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Ealing move aimed at avoiding potential financial penalties

Ealing Council has become one of the first in London to begin a free borough-wide food waste-recycling scheme in a move aimed at avoiding huge financial penalties in the coming years.

The council sees this as essential with sharply rising landfill taxes and the possibility local councils may have to pay fines for sending biodegradable waste, like food, to landfill. They believe if action isn't taken now, fines could run into millions of pounds by 2010.

Ealing Council cabinet member for streets and the environment John Delaney said: "It is hugely important because it will save the council money and benefit our residents and the environment."

The new scheme will be available to 75% (95,000) of the borough's households and will collect all food waste including cooked and raw food, bones, eggshells, tea bags and dairy products.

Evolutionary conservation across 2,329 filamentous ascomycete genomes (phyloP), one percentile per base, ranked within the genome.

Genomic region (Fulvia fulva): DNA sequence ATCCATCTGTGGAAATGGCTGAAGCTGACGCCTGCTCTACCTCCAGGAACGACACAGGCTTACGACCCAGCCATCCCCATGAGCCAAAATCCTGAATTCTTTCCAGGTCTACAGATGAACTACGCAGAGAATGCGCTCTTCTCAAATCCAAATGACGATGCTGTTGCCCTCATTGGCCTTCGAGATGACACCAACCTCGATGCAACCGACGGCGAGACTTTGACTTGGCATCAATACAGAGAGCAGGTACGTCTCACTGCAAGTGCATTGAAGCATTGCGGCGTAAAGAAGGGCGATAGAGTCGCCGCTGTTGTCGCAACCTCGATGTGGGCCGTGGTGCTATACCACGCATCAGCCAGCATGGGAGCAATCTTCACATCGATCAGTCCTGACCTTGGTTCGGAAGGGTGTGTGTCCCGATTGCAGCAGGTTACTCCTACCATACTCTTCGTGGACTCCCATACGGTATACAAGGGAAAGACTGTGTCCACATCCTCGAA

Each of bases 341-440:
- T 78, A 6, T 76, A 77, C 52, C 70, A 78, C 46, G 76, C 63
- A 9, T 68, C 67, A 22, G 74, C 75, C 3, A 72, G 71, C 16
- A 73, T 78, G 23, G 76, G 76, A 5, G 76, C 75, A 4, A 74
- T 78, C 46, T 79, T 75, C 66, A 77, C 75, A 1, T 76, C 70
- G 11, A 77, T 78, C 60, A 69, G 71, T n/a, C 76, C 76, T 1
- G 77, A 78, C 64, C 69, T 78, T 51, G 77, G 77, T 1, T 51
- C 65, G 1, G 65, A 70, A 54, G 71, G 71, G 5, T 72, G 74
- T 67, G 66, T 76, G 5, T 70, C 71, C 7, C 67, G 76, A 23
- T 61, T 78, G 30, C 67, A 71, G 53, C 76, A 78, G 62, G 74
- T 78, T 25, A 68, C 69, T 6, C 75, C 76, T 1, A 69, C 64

Residents will be given a sealable bin and the 24% of household waste that is unwanted food will now be converted to compost rather than buried in landfill.

ECT will carry out the collections. Its director Andy Bond said: "The introduction of the food waste scheme means they can now easily recycle their uneaten food- from peelings to meal leftovers and out of date produce- which combined with paper, cans and glass make up over half of the average bin."

The scheme, which is part-funded by the London Recycling Fund will be started on a ward-by-ward basis from October 18 and will be operational throughout the borough by next Easter.

A number of roadshows aimed at explaining the initiative to resident have also been announced.

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